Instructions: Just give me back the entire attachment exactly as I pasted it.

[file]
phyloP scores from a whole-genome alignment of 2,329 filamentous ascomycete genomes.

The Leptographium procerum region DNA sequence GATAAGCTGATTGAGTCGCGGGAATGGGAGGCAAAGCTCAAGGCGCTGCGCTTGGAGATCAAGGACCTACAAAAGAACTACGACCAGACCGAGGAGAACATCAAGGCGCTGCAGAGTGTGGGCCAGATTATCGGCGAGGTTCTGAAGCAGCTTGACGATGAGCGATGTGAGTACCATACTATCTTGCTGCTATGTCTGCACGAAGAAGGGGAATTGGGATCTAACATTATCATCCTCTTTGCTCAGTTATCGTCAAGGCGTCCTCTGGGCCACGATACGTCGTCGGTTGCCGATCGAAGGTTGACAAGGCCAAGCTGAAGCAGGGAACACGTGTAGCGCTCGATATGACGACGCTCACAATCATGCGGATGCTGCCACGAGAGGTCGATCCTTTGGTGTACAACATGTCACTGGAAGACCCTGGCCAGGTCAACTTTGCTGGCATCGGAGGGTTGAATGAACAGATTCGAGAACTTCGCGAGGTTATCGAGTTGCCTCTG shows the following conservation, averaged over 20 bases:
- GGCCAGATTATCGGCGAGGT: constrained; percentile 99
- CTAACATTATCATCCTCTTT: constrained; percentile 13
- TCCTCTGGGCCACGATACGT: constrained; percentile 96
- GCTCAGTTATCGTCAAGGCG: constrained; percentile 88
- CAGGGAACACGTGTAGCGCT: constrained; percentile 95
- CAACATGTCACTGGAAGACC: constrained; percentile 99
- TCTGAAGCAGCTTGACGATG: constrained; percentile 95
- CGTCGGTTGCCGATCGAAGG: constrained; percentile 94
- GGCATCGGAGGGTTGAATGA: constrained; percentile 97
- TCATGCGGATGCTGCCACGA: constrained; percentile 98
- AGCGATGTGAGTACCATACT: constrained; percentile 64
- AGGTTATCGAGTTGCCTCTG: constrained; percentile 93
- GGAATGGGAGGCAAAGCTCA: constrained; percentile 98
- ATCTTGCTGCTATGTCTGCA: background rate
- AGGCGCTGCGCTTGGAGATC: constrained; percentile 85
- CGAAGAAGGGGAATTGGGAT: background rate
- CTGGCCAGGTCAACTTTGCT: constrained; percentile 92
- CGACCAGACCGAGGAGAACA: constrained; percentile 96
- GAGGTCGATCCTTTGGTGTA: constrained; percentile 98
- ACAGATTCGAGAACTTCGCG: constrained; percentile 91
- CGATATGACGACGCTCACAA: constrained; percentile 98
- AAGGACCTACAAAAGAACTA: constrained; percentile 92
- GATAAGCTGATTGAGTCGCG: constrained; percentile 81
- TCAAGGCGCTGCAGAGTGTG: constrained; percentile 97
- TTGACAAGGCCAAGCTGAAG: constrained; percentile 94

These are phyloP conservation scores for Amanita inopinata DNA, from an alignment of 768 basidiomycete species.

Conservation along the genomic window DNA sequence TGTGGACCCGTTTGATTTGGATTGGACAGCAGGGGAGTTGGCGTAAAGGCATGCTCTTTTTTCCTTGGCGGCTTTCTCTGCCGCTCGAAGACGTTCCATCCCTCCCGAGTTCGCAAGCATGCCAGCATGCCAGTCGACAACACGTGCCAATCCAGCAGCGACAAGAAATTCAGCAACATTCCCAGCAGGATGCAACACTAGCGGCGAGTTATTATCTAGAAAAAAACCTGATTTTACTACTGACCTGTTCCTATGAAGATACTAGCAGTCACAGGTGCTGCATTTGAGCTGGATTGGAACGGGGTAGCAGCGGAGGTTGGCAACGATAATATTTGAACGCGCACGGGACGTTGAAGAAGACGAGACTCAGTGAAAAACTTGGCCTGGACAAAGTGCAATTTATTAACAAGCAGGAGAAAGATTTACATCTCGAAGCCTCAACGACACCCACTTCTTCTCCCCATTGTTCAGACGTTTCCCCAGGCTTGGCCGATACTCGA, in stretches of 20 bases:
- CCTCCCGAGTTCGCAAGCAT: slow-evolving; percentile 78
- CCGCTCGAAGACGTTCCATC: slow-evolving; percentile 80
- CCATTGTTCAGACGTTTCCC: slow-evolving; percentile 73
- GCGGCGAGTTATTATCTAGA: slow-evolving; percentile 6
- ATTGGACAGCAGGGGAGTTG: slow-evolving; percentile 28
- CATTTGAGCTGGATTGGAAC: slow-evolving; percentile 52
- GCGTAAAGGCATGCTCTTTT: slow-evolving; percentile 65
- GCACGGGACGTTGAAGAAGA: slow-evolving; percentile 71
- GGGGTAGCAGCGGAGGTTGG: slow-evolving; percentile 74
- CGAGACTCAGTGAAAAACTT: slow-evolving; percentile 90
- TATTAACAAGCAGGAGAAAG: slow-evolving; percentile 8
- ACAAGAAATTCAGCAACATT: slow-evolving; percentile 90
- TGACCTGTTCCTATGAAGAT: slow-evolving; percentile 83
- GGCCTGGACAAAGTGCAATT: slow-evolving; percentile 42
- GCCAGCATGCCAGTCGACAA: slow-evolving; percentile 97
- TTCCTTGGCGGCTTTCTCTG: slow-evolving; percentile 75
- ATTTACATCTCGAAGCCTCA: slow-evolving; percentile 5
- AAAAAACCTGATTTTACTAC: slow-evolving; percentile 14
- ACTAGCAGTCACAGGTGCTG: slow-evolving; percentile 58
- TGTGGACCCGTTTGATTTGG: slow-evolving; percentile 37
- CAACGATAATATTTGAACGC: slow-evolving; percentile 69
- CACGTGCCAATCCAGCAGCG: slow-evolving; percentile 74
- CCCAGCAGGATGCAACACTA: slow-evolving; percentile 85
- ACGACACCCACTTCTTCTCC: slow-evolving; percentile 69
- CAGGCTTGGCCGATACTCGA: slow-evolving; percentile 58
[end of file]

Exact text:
phyloP scores from a whole-genome alignment of 2,329 filamentous ascomycete genomes.

The Leptographium procerum region DNA sequence GATAAGCTGATTGAGTCGCGGGAATGGGAGGCAAAGCTCAAGGCGCTGCGCTTGGAGATCAAGGACCTACAAAAGAACTACGACCAGACCGAGGAGAACATCAAGGCGCTGCAGAGTGTGGGCCAGATTATCGGCGAGGTTCTGAAGCAGCTTGACGATGAGCGATGTGAGTACCATACTATCTTGCTGCTATGTCTGCACGAAGAAGGGGAATTGGGATCTAACATTATCATCCTCTTTGCTCAGTTATCGTCAAGGCGTCCTCTGGGCCACGATACGTCGTCGGTTGCCGATCGAAGGTTGACAAGGCCAAGCTGAAGCAGGGAACACGTGTAGCGCTCGATATGACGACGCTCACAATCATGCGGATGCTGCCACGAGAGGTCGATCCTTTGGTGTACAACATGTCACTGGAAGACCCTGGCCAGGTCAACTTTGCTGGCATCGGAGGGTTGAATGAACAGATTCGAGAACTTCGCGAGGTTATCGAGTTGCCTCTG shows the following conservation, averaged over 20 bases:
- GGCCAGATTATCGGCGAGGT: constrained; percentile 99
- CTAACATTATCATCCTCTTT: constrained; percentile 13
- TCCTCTGGGCCACGATACGT: constrained; percentile 96
- GCTCAGTTATCGTCAAGGCG: constrained; percentile 88
- CAGGGAACACGTGTAGCGCT: constrained; percentile 95
- CAACATGTCACTGGAAGACC: constrained; percentile 99
- TCTGAAGCAGCTTGACGATG: constrained; percentile 95
- CGTCGGTTGCCGATCGAAGG: constrained; percentile 94
- GGCATCGGAGGGTTGAATGA: constrained; percentile 97
- TCATGCGGATGCTGCCACGA: constrained; percentile 98
- AGCGATGTGAGTACCATACT: constrained; percentile 64
- AGGTTATCGAGTTGCCTCTG: constrained; percentile 93
- GGAATGGGAGGCAAAGCTCA: constrained; percentile 98
- ATCTTGCTGCTATGTCTGCA: background rate
- AGGCGCTGCGCTTGGAGATC: constrained; percentile 85
- CGAAGAAGGGGAATTGGGAT: background rate
- CTGGCCAGGTCAACTTTGCT: constrained; percentile 92
- CGACCAGACCGAGGAGAACA: constrained; percentile 96
- GAGGTCGATCCTTTGGTGTA: constrained; percentile 98
- ACAGATTCGAGAACTTCGCG: constrained; percentile 91
- CGATATGACGACGCTCACAA: constrained; percentile 98
- AAGGACCTACAAAAGAACTA: constrained; percentile 92
- GATAAGCTGATTGAGTCGCG: constrained; percentile 81
- TCAAGGCGCTGCAGAGTGTG: constrained; percentile 97
- TTGACAAGGCCAAGCTGAAG: constrained; percentile 94

These are phyloP conservation scores for Amanita inopinata DNA, from an alignment of 768 basidiomycete species.

Conservation along the genomic window DNA sequence TGTGGACCCGTTTGATTTGGATTGGACAGCAGGGGAGTTGGCGTAAAGGCATGCTCTTTTTTCCTTGGCGGCTTTCTCTGCCGCTCGAAGACGTTCCATCCCTCCCGAGTTCGCAAGCATGCCAGCATGCCAGTCGACAACACGTGCCAATCCAGCAGCGACAAGAAATTCAGCAACATTCCCAGCAGGATGCAACACTAGCGGCGAGTTATTATCTAGAAAAAAACCTGATTTTACTACTGACCTGTTCCTATGAAGATACTAGCAGTCACAGGTGCTGCATTTGAGCTGGATTGGAACGGGGTAGCAGCGGAGGTTGGCAACGATAATATTTGAACGCGCACGGGACGTTGAAGAAGACGAGACTCAGTGAAAAACTTGGCCTGGACAAAGTGCAATTTATTAACAAGCAGGAGAAAGATTTACATCTCGAAGCCTCAACGACACCCACTTCTTCTCCCCATTGTTCAGACGTTTCCCCAGGCTTGGCCGATACTCGA, in stretches of 20 bases:
- CCTCCCGAGTTCGCAAGCAT: slow-evolving; percentile 78
- CCGCTCGAAGACGTTCCATC: slow-evolving; percentile 80
- CCATTGTTCAGACGTTTCCC: slow-evolving; percentile 73
- GCGGCGAGTTATTATCTAGA: slow-evolving; percentile 6
- ATTGGACAGCAGGGGAGTTG: slow-evolving; percentile 28
- CATTTGAGCTGGATTGGAAC: slow-evolving; percentile 52
- GCGTAAAGGCATGCTCTTTT: slow-evolving; percentile 65
- GCACGGGACGTTGAAGAAGA: slow-evolving; percentile 71
- GGGGTAGCAGCGGAGGTTGG: slow-evolving; percentile 74
- CGAGACTCAGTGAAAAACTT: slow-evolving; percentile 90
- TATTAACAAGCAGGAGAAAG: slow-evolving; percentile 8
- ACAAGAAATTCAGCAACATT: slow-evolving; percentile 90
- TGACCTGTTCCTATGAAGAT: slow-evolving; percentile 83
- GGCCTGGACAAAGTGCAATT: slow-evolving; percentile 42
- GCCAGCATGCCAGTCGACAA: slow-evolving; percentile 97
- TTCCTTGGCGGCTTTCTCTG: slow-evolving; percentile 75
- ATTTACATCTCGAAGCCTCA: slow-evolving; percentile 5
- AAAAAACCTGATTTTACTAC: slow-evolving; percentile 14
- ACTAGCAGTCACAGGTGCTG: slow-evolving; percentile 58
- TGTGGACCCGTTTGATTTGG: slow-evolving; percentile 37
- CAACGATAATATTTGAACGC: slow-evolving; percentile 69
- CACGTGCCAATCCAGCAGCG: slow-evolving; percentile 74
- CCCAGCAGGATGCAACACTA: slow-evolving; percentile 85
- ACGACACCCACTTCTTCTCC: slow-evolving; percentile 69
- CAGGCTTGGCCGATACTCGA: slow-evolving; percentile 58